Three local citizens who filed a lawsuit against Gov. Kay Ivey’s statewide order to wear face coverings in public to fight the spread of the coronavirus, only to see Montgomery Circuit Judge Greg Griffin dismiss the lawsuit, is not giving up just yet.

Scottsboro attorney Seth Ashmore, who represents Barry Munza, Larry Lewis and Debbie Mathis, said he has filed a motion to alter, amend or vacate the judge’s order, saying his clients have standing to challenge Ivey’s proclamation.

“In the never ending saga to restore the basic foundations of American law, we have asked Judge Griffin to examine his order dismissing our complaint,” said Ashmore.

Griffin has set a hearing on the matter for Oct. 1.

On July 15, Ivey issued a proclamation, incorporating an order that a person “wear a mask or other facial covering” at all times when within six feet of a person from another household, with some exceptions.

Violators of the order may be arrested, charged with a misdemeanor and, upon conviction, be fined $500 and jailed six months.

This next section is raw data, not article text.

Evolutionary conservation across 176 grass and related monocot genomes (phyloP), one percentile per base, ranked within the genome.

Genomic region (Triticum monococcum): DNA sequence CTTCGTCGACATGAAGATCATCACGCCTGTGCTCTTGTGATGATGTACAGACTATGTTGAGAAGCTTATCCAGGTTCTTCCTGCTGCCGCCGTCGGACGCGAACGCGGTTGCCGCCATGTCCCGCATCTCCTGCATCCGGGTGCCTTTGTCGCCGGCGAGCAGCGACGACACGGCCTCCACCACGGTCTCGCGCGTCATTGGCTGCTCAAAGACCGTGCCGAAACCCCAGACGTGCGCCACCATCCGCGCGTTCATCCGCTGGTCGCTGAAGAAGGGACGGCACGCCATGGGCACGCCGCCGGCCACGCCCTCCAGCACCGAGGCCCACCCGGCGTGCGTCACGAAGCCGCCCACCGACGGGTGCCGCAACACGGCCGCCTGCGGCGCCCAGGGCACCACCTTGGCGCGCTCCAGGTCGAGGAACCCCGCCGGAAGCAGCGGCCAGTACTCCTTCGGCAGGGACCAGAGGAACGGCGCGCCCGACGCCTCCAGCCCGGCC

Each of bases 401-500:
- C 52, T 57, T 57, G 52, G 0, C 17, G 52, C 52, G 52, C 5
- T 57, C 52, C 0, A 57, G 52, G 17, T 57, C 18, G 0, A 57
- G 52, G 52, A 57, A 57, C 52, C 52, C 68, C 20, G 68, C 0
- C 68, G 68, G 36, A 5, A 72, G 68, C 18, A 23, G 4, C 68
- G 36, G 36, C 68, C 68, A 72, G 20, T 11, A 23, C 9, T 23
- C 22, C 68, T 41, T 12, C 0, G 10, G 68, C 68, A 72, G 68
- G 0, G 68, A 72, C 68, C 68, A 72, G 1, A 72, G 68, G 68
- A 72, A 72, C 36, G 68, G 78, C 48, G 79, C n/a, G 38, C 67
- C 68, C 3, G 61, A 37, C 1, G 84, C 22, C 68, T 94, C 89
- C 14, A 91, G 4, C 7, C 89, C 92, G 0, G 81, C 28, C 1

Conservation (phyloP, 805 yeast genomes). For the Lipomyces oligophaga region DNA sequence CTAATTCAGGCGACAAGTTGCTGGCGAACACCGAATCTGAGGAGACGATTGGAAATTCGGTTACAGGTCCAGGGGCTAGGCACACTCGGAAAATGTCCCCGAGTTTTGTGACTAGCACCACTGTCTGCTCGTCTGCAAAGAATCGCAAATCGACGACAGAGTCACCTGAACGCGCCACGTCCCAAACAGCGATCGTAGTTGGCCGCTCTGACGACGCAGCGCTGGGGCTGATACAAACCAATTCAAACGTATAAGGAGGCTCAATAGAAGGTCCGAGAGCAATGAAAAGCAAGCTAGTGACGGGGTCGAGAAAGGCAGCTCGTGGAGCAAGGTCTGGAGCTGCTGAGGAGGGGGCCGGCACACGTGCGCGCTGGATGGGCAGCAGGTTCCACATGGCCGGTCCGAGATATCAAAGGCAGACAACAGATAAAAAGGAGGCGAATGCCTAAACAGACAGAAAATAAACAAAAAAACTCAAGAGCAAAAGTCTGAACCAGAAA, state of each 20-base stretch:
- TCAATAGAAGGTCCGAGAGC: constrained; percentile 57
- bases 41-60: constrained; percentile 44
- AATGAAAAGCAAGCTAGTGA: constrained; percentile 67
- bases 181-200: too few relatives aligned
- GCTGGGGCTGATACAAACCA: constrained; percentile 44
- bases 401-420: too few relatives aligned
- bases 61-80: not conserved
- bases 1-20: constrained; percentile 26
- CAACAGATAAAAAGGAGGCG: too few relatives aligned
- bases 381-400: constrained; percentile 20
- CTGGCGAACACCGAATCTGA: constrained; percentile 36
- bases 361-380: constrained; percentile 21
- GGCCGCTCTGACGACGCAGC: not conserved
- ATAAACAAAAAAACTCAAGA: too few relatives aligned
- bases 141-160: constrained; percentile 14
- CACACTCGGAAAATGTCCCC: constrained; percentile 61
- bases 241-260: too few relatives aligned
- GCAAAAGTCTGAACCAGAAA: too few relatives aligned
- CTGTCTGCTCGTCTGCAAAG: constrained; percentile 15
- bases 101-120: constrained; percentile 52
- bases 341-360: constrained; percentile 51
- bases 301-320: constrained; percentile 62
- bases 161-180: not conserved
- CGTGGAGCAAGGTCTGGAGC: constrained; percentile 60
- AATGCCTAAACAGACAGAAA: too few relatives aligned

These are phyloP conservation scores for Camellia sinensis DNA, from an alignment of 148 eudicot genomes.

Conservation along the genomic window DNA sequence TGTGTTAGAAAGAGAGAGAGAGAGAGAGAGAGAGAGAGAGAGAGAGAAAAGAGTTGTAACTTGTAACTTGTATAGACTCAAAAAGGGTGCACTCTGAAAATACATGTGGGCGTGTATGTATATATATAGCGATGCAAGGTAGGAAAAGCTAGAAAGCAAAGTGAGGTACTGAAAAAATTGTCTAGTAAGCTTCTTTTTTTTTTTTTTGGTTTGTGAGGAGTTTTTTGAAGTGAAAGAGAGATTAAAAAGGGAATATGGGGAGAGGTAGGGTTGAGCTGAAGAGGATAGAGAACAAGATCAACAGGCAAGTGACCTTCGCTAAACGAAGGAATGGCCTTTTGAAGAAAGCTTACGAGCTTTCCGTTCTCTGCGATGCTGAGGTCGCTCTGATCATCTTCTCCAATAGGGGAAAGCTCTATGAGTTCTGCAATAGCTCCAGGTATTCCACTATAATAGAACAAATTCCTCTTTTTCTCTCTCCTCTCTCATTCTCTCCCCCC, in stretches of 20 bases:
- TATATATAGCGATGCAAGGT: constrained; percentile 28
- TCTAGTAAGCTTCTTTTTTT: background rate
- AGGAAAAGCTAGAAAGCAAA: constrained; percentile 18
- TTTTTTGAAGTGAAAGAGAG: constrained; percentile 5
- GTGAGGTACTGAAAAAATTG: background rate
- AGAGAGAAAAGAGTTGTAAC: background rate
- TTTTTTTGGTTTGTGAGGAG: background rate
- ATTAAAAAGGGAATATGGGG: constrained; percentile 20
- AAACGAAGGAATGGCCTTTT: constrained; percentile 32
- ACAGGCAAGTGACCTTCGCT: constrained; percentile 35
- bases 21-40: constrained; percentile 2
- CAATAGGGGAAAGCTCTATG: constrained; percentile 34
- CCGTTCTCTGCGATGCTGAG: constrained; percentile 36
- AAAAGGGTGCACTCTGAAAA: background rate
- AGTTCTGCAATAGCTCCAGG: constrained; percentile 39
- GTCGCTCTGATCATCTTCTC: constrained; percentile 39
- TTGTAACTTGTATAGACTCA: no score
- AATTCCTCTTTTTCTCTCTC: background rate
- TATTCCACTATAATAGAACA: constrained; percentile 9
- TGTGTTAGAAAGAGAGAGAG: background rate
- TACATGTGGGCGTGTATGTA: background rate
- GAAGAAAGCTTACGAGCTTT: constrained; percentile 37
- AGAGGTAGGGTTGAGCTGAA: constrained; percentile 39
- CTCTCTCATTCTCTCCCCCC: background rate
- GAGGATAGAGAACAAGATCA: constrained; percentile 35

Ashmore said his clients are directly affected by the order, as they are located within the boundaries of the state of Alabama and, during times, interface with the public at distances of less than six feet.

He said Munza and Lewis, are retired sheriff’s deputies who interface with the general public in normal daily life, oftentimes within six feet of another individual. He said Mathis, a real estate agent, interfaces with the general public in her personal and professional life, oftentimes within six feet of another individual.

Ashmore said Griffin has been presented with additional law and argument which shows that Ivey has to comply with minimal due process requirements when she’s invading the realm of the legislature when she’s making rules under her perceived authority pursuant to the Alabama Administrative Procedure Act.

“This would mean that the governor’s emergency rule making would be subject to at least minimal oversight and only be effective for 120 days, so we don’t end up in a perpetual state of emergency that goes on forever with no end in sight and destroys people’s livelihoods while those people are basically helpless,” said Ashmore.

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